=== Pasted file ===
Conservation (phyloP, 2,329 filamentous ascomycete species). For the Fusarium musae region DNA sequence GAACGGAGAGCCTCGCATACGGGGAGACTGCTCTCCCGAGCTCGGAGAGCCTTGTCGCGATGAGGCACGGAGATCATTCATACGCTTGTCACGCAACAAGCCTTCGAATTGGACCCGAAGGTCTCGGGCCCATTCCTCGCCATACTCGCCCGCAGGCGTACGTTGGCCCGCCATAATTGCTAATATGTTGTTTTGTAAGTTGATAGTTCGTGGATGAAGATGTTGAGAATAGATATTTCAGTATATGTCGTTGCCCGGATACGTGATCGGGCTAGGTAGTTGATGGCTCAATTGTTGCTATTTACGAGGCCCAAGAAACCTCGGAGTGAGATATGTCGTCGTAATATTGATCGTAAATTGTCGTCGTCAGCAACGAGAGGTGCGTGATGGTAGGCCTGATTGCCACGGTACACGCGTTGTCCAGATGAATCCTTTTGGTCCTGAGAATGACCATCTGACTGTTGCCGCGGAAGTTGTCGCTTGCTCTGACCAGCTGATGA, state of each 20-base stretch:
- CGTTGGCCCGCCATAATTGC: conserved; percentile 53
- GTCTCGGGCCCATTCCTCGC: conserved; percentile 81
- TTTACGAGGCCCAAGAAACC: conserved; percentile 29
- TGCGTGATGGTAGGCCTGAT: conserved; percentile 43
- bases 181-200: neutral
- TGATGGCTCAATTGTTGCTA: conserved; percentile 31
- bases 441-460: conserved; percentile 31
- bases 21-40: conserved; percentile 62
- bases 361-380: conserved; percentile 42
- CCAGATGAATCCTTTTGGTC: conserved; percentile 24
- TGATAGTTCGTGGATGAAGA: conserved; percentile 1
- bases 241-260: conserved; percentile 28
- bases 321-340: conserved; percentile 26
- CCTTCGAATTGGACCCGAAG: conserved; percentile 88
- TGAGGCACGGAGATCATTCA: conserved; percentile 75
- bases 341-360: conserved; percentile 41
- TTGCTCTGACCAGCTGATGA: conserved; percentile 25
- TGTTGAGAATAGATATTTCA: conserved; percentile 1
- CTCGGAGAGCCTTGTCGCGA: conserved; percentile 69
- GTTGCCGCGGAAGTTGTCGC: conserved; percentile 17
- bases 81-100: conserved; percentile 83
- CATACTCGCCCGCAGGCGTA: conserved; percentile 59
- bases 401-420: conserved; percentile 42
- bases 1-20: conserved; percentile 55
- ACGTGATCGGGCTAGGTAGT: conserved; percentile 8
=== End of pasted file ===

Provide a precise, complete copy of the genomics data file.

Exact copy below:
Conservation (phyloP, 2,329 filamentous ascomycete species). For the Fusarium musae region DNA sequence GAACGGAGAGCCTCGCATACGGGGAGACTGCTCTCCCGAGCTCGGAGAGCCTTGTCGCGATGAGGCACGGAGATCATTCATACGCTTGTCACGCAACAAGCCTTCGAATTGGACCCGAAGGTCTCGGGCCCATTCCTCGCCATACTCGCCCGCAGGCGTACGTTGGCCCGCCATAATTGCTAATATGTTGTTTTGTAAGTTGATAGTTCGTGGATGAAGATGTTGAGAATAGATATTTCAGTATATGTCGTTGCCCGGATACGTGATCGGGCTAGGTAGTTGATGGCTCAATTGTTGCTATTTACGAGGCCCAAGAAACCTCGGAGTGAGATATGTCGTCGTAATATTGATCGTAAATTGTCGTCGTCAGCAACGAGAGGTGCGTGATGGTAGGCCTGATTGCCACGGTACACGCGTTGTCCAGATGAATCCTTTTGGTCCTGAGAATGACCATCTGACTGTTGCCGCGGAAGTTGTCGCTTGCTCTGACCAGCTGATGA, state of each 20-base stretch:
- CGTTGGCCCGCCATAATTGC: conserved; percentile 53
- GTCTCGGGCCCATTCCTCGC: conserved; percentile 81
- TTTACGAGGCCCAAGAAACC: conserved; percentile 29
- TGCGTGATGGTAGGCCTGAT: conserved; percentile 43
- bases 181-200: neutral
- TGATGGCTCAATTGTTGCTA: conserved; percentile 31
- bases 441-460: conserved; percentile 31
- bases 21-40: conserved; percentile 62
- bases 361-380: conserved; percentile 42
- CCAGATGAATCCTTTTGGTC: conserved; percentile 24
- TGATAGTTCGTGGATGAAGA: conserved; percentile 1
- bases 241-260: conserved; percentile 28
- bases 321-340: conserved; percentile 26
- CCTTCGAATTGGACCCGAAG: conserved; percentile 88
- TGAGGCACGGAGATCATTCA: conserved; percentile 75
- bases 341-360: conserved; percentile 41
- TTGCTCTGACCAGCTGATGA: conserved; percentile 25
- TGTTGAGAATAGATATTTCA: conserved; percentile 1
- CTCGGAGAGCCTTGTCGCGA: conserved; percentile 69
- GTTGCCGCGGAAGTTGTCGC: conserved; percentile 17
- bases 81-100: conserved; percentile 83
- CATACTCGCCCGCAGGCGTA: conserved; percentile 59
- bases 401-420: conserved; percentile 42
- bases 1-20: conserved; percentile 55
- ACGTGATCGGGCTAGGTAGT: conserved; percentile 8